Progressives and Greens/Farmers to take part in EP election debates in Russian

  • 2024-05-16
  • LETA/TBT Staff

RIGA - The Progressives party is planning to take part in televised Russian-language debates ahead of the upcoming European Parliament (EP) elections, the party's co-chair Justine Pantelejeva, who is also running in the elections, told LETA.

The Progressives believe that in the current situation, it is essential to disprove "biased, false information", which is also important in the Russian-language debates, as they will involve political parties intent on distancing Latvia from Europe and bringing it closer to Russia, Pantelejeva said.

"If during the live broadcast statements are made that threaten our security, question Ukraine's rights, we would like to refute them immediately," Pantelejeva stressed.

In Pantelejeva's words, the Progressives do not want people that are working in other countries' interests to get elected to the EP, which is why it is important to debate and defend various political offers.

"If other parties are unwilling to debate and reduce the possibility of tensions, we cannot see this as a responsible [position], because it goes against our common goal of having all nine MEPs united," Pantelejeva said.

The Progressives believe that decisions on the Russian-language debate should be left to the media, rather than be influenced by politicians.

The public service broadcaster's decision to organize election debates in Russia is controversial, but if such debates take place, the Union of Greens and Farmers will take part in them, Harijs Rokpelnis, Greens/Farmers' lead candidate in the EP elections, told LETA. 

Rokpelnis said that if he were the organizer, he would probably not organize a debate in Russian. Latvia has one official language, participants of elections are all citizens of Latvia, and it is high time to take steps to ensure the use of one language in Latvia, the politician said.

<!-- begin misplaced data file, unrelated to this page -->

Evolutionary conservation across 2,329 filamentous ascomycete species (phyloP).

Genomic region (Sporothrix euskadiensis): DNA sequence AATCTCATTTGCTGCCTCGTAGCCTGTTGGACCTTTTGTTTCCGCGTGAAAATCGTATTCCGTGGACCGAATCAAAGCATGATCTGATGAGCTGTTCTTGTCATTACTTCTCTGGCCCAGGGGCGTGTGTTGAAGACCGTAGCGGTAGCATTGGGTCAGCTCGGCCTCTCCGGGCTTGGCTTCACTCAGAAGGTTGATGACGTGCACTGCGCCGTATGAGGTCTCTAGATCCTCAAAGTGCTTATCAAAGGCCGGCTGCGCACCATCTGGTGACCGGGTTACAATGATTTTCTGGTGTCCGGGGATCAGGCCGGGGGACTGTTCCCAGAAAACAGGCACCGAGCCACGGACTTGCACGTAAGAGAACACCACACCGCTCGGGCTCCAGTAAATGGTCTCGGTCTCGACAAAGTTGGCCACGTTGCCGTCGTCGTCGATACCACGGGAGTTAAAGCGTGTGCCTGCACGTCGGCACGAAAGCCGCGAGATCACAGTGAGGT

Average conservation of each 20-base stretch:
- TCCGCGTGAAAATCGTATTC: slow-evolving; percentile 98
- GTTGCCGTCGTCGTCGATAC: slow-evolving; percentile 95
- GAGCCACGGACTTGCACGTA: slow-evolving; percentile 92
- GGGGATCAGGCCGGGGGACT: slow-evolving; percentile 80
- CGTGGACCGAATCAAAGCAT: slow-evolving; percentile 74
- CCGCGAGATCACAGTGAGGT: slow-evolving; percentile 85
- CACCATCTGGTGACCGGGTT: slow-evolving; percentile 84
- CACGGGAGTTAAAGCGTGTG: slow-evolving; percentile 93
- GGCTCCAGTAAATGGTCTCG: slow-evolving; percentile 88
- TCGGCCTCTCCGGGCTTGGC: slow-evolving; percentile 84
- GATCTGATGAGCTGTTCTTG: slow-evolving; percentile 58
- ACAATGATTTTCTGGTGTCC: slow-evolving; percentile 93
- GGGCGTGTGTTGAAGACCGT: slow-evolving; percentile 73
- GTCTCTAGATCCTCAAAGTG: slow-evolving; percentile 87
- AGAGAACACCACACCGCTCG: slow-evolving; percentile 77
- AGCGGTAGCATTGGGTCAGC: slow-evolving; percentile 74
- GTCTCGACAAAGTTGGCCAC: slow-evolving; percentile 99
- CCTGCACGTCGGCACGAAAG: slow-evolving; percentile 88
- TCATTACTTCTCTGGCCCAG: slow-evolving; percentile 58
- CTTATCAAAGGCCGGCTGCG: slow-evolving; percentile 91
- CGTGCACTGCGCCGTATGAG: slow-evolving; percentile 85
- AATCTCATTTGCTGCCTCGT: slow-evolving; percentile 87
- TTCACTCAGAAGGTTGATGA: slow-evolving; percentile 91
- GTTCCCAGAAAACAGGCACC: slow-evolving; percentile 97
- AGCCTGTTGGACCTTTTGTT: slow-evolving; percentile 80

However, there is also a logic to holding the debates in Russian, as it is not always so easy to switch to the official language in politics. Therefore, if there are other parties that are actively campaigning in the public space in Russian, Greens/Farmers are willing to take the opportunity to participate in the debate to inform about the party's political position in favor of the Western course, Rokpelnis said.

As reported, the New Unity and the National Alliance have decided not to participate in the pre-election debates in Russian, LETA was informed.

Given the public discussion about organizing pre-election debates in Russian, the New Unity believes that, especially since Russia's invasion in Ukraine, it is necessary to communicate with the Latvian media in Latvian. The party believes that during the European Parliament (EP) pre-election period, discussions in the media should be in the national language only, therefore the New Unity will not participate in pre-election debates and broadcasts that will be held in Russian.

The New Unity stresses that only citizens of the European Union (EU) Member States can stand and vote in the EP elections, while citizenship of any country requires knowledge of the national language, which ensures the ability to integrate into society and the common information space.